I had two gigs in October, and then two medical procedures – including long-planned hand surgery – in early November. Combined with the upcoming holidays, this all means I’ve decided to roll the November and December newsletters into one, and will then resume my normal schedule with the January 2023 edition.
Of the nine live concerts (plus one streamed) I’ve played this year, three of them have been in quad. I’ve also been hearing more talk about releasing music in the Dolby Atmos surround format. By contrast, I saw a module manufacturer and active performer recently ask why we even need stereo, let alone quad or surround. So, I’m going to share some of my own thoughts and experiences on the “how many channels?” issue, particularly as it relates to modular musicians.
- featured article: Mono, stereo, quad, or beyond? How many channels of sound should we be thinking about when it comes to creating our modular synth compositions and performances?
- Alias Zone updates: The new album is almost ready! Should I have CDs made as well?.
- Learning Modular updates: Using a utility mixer to decode and encode mid-side stereo audio.
- Patreon updates: Posts on electronic music genres, putting together a DAW-less percussion case for the Synthplex gig, and on the modulation plus effects sections of my live performance system.
- upcoming events: I’m putting together a mini-tour for April 2023. I’m also curious to hear your suggestions on where else I should play.
- one more thing: Recent hand surgery means I’ll be taking a break from the road – but not the studio!
Mono, Stereo, Quad, or Surround?
Jan Willem of Ginkosynthese recently started an interesting thread on Facebook: Why are people asking for stereo modules? He noted that he had been “us(ing) Eurorack for 18 years now and building modules as Ginkosynthese for 10 years, and in all that time I have never patched one single stereo patch! In my eyes asking for stereo in Eurorack is the same question as asking for polyphony” – in other words, you need a lot of duplicate (or specialized) modules for perhaps unnecessary gains. Aside from module count, he noted that stereo is a lot of extra work to patch live during a performance, and that most club sound systems are not set up to take advantage of or present a good stereo field (let alone quad or surround).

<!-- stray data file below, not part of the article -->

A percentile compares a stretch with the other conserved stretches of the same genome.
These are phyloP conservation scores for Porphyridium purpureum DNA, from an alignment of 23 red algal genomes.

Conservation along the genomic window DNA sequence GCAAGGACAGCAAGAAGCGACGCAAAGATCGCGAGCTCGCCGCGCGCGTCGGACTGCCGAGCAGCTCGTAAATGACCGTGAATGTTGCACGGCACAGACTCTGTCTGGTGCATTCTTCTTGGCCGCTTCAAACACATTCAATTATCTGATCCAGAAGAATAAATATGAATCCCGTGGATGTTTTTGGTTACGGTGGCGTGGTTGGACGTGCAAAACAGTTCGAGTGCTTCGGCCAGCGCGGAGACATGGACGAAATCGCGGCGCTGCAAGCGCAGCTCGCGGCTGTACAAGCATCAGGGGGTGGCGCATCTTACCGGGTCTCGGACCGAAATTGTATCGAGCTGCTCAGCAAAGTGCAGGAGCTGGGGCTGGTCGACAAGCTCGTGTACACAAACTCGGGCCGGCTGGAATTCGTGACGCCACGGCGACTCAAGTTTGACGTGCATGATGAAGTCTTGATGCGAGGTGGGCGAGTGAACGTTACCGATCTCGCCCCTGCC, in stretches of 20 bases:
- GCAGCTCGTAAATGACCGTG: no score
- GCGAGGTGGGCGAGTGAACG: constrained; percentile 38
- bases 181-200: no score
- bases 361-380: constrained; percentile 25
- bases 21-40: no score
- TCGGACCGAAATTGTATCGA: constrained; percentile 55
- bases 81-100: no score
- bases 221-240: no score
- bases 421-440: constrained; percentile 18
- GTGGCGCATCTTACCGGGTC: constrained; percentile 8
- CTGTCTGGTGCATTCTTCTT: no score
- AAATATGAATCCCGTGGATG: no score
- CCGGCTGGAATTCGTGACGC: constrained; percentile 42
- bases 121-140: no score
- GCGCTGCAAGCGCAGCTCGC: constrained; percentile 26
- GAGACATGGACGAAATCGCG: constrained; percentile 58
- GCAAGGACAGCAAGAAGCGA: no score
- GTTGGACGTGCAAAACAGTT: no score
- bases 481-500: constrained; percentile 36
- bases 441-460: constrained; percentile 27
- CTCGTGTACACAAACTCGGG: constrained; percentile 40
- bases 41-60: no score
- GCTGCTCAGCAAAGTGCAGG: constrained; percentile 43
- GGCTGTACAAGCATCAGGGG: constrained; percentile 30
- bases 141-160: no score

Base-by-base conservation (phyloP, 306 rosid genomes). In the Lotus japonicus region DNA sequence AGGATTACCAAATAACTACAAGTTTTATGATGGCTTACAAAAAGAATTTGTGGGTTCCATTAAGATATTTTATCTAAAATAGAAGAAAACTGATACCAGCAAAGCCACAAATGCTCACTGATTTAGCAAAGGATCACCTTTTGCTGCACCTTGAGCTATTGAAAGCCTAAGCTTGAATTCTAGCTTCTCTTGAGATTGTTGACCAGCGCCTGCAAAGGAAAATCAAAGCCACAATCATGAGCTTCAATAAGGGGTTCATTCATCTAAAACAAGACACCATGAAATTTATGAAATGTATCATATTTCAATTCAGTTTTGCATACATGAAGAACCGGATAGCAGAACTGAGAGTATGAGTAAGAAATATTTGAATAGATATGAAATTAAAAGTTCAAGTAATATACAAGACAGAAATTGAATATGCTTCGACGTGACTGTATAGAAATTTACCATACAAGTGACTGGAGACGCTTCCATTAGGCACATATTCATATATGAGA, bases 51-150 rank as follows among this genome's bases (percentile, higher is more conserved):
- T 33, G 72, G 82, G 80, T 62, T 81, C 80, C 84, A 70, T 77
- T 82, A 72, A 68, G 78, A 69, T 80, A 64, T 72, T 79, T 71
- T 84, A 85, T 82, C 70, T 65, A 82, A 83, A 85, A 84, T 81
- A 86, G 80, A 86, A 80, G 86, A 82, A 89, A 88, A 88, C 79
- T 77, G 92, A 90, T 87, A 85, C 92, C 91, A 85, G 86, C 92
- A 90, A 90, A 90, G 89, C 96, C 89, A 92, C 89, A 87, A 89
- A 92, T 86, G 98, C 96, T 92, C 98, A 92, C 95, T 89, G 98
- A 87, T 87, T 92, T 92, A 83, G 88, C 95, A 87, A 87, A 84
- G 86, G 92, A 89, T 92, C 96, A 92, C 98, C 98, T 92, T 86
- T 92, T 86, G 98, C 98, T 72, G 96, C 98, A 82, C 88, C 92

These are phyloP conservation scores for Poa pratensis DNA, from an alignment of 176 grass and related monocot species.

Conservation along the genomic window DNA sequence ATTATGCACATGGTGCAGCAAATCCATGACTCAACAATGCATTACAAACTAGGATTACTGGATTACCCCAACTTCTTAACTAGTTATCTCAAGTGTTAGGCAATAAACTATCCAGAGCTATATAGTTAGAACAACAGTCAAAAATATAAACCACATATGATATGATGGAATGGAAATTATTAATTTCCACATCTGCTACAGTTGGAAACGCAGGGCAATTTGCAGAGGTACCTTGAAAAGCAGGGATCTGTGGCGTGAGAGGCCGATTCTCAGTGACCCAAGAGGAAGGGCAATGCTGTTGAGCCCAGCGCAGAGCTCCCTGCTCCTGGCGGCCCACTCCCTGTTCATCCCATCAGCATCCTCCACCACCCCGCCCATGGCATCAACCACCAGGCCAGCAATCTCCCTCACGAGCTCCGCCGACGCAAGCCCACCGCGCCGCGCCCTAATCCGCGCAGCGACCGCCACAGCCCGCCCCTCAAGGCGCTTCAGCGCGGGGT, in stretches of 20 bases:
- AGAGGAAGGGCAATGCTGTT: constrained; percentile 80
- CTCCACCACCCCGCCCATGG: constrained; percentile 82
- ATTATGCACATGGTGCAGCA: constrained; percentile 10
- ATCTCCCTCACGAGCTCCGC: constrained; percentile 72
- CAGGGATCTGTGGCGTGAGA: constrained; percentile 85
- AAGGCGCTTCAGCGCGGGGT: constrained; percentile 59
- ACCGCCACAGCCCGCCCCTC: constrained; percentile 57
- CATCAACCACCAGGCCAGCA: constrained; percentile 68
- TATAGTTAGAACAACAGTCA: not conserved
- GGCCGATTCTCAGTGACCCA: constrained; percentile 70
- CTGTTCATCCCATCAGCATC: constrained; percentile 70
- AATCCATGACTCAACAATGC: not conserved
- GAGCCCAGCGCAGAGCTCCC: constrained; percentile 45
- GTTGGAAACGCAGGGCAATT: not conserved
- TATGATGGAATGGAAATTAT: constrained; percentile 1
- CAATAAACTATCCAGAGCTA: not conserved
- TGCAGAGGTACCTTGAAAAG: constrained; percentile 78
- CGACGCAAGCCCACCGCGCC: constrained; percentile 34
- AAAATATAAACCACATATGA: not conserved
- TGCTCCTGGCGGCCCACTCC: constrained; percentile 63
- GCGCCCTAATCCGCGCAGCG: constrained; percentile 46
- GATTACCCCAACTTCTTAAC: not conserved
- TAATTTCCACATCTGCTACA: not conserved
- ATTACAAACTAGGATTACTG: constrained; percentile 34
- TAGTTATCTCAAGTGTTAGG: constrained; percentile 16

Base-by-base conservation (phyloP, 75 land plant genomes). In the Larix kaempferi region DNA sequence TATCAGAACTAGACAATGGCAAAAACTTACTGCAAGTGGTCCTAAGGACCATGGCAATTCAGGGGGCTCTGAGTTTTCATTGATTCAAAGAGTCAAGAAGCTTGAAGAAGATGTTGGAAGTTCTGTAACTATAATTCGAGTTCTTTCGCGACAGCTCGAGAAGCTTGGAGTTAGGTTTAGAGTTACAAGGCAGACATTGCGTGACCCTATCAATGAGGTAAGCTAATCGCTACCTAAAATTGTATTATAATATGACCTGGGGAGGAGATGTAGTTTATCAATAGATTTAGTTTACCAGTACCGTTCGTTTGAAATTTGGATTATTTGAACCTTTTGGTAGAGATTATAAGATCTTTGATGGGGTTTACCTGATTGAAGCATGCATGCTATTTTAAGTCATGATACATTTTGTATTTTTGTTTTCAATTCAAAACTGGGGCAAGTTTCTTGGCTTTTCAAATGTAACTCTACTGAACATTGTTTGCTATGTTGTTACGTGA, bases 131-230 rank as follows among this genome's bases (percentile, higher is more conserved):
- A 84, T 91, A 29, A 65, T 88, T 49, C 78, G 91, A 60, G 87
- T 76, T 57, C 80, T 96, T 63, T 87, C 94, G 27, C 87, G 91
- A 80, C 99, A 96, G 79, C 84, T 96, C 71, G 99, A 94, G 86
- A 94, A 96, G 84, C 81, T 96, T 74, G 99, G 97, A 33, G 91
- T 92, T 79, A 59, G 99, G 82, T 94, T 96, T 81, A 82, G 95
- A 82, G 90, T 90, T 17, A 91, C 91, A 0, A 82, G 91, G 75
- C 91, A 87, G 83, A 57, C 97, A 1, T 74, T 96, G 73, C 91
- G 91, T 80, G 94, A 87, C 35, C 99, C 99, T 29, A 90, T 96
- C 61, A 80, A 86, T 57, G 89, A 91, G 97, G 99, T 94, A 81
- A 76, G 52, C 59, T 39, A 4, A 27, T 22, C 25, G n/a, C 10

Those are all excellent, valid points – especially when it comes to playing (and patching) live in a club. If you’re new to playing electronic music – especially with modulars – by all means, start out mono until you have a better handle on the music-making part of the equation, and before you start thinking about dealing with multiple channels.
However, a large amount of music is now consumed while wearing headphones or ear buds. Plus, in addition to the club environment, a lot of electronic music concerts are experienced while seated and with the listeners paying closer attention compared to dancing. Given that, the question I constantly ask myself is: If I expect the listener to give me part of their time to listen to my music, how can I give them the best possible experience in exchange?
I personally find the stereo experience to be much more compelling to listen to than mono, and many of my module purchase decisions these days include whether or not they will help me create more stereo elements.
“Stereo” can mean a lot of different things, and can be created at different points in a patch. The simplest and most common version is panning each mono signal to a specific point in a left/right stereo field, often to mimic (or play games with) the idea of a band or orchestra spread out on stage in front of you. For added interest, you can animate the pan position of some the sources using voltage control, which will keep the listener further engaged as they follow the movement. Another trick I like to use is to patch two similar sounds – such as dueling kick drums or bass lines – and pan them slightly apart from each other, so you can hear the musical line ping-pong between them when they play at separate times, and unite in the middle when they play together.
Another approach is to “stereo-ize” a mono signal by adding processing near the end of the patch. This can be done with stereo reverb, chorus, and delay effects (among others). I particularly like using multi-tap echoes where each “tap” (repeat) comes from a different location: now your single source has expanded into several, doing a “call and response” between themselves. Chorus and reverb can create a more immersive experience where the sound is now coming from a “space” rather than just a single location (or set of locations). Although the music is still synthetic, the experience is more realistic, as that is how we would normally experience a group of musicians in a reverberant room.